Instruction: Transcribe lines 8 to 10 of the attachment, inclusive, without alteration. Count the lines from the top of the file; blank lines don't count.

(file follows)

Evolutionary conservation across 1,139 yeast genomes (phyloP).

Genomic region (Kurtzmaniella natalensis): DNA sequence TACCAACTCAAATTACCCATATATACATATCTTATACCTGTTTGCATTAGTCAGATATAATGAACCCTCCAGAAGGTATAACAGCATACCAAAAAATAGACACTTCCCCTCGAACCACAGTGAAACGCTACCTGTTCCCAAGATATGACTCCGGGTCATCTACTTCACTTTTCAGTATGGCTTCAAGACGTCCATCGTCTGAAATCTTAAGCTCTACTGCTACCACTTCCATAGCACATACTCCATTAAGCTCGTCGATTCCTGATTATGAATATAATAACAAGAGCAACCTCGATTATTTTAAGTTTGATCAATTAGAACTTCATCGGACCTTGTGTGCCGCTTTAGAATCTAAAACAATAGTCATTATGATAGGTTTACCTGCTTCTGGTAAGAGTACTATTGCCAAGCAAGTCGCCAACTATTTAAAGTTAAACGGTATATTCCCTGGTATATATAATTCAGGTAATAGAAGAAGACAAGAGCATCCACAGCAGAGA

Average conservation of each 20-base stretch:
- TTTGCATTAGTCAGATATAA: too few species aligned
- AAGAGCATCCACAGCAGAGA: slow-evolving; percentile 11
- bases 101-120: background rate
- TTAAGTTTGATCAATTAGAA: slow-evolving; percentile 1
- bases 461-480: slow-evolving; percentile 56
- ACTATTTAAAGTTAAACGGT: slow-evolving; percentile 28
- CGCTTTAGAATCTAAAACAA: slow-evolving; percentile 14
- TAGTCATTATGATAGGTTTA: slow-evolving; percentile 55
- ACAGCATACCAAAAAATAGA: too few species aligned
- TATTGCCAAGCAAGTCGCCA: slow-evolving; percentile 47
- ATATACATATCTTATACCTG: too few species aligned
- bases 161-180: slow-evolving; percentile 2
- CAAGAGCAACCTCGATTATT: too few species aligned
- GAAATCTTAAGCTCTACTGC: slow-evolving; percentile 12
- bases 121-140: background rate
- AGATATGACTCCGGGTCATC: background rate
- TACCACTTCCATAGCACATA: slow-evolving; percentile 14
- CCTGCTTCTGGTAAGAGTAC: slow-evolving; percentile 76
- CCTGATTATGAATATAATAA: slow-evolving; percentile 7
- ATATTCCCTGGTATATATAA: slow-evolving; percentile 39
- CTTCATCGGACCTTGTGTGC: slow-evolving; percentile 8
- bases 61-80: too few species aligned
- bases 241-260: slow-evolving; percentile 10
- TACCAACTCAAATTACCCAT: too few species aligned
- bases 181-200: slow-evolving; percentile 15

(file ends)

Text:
- bases 461-480: slow-evolving; percentile 56
- ACTATTTAAAGTTAAACGGT: slow-evolving; percentile 28
- CGCTTTAGAATCTAAAACAA: slow-evolving; percentile 14